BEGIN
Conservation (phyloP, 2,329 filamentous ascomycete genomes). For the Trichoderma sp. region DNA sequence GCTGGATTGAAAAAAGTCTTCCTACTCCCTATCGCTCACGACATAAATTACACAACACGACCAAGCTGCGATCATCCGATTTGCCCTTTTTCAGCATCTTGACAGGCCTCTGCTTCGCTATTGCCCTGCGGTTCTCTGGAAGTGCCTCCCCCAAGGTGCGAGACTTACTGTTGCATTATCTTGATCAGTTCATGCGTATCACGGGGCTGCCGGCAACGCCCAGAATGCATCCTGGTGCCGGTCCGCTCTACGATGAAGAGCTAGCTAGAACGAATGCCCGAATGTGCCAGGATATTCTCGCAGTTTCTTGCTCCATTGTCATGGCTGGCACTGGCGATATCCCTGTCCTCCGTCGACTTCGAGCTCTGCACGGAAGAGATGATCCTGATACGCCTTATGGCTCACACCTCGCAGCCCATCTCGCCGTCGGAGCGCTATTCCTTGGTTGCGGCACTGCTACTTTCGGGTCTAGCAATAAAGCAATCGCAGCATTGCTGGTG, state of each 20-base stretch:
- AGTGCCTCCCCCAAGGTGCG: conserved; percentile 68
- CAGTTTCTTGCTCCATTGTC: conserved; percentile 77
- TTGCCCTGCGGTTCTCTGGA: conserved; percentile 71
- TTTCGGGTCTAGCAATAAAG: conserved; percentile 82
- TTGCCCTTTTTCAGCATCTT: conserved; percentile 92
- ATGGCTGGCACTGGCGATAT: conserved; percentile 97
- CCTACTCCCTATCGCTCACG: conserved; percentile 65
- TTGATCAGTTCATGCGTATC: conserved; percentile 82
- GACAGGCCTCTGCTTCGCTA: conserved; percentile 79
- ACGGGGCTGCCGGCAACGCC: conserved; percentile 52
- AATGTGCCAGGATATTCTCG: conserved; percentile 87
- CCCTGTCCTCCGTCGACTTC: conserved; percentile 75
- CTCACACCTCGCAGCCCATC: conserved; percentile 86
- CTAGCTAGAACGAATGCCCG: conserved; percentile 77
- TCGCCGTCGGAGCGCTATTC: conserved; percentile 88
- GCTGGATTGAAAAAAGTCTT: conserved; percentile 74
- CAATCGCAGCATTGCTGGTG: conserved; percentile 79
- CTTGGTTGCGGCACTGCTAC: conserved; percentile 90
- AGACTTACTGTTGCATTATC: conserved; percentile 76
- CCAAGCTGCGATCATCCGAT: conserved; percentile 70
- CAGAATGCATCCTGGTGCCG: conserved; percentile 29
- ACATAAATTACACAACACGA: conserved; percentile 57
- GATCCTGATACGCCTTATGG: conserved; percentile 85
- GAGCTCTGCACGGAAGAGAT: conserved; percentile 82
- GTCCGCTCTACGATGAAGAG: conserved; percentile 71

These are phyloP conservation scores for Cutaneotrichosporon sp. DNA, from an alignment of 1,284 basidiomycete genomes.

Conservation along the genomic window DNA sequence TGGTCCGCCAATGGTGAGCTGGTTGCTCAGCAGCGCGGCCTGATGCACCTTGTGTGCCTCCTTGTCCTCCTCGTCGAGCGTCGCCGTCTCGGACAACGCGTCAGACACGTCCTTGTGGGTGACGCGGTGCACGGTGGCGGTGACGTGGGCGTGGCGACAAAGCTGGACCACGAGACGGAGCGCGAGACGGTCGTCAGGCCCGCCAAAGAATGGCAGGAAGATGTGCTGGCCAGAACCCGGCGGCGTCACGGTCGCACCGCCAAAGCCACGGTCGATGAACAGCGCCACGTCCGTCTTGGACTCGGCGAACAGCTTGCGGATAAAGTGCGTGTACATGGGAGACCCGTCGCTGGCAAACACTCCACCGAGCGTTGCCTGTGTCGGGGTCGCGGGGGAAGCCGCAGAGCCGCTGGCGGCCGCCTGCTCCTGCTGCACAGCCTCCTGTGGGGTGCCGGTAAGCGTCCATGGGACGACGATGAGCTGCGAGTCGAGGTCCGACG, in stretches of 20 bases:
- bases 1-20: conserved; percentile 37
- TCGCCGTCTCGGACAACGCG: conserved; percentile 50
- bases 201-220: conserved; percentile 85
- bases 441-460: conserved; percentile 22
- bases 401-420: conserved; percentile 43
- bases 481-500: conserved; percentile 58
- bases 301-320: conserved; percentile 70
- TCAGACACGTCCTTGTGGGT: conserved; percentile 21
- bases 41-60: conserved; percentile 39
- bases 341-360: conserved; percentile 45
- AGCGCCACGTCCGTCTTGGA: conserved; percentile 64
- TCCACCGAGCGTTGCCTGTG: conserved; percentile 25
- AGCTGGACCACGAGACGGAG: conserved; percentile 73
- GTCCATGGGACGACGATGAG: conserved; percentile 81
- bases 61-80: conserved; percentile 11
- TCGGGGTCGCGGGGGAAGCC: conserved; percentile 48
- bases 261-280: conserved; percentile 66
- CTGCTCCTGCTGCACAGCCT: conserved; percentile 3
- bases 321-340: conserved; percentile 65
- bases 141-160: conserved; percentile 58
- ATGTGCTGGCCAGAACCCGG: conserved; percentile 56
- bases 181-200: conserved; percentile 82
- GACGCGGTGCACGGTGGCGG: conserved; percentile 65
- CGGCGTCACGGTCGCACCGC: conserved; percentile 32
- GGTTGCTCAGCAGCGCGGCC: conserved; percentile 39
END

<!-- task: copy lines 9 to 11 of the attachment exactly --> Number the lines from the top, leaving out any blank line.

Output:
- TTGATCAGTTCATGCGTATC: conserved; percentile 82
- GACAGGCCTCTGCTTCGCTA: conserved; percentile 79
- ACGGGGCTGCCGGCAACGCC: conserved; percentile 52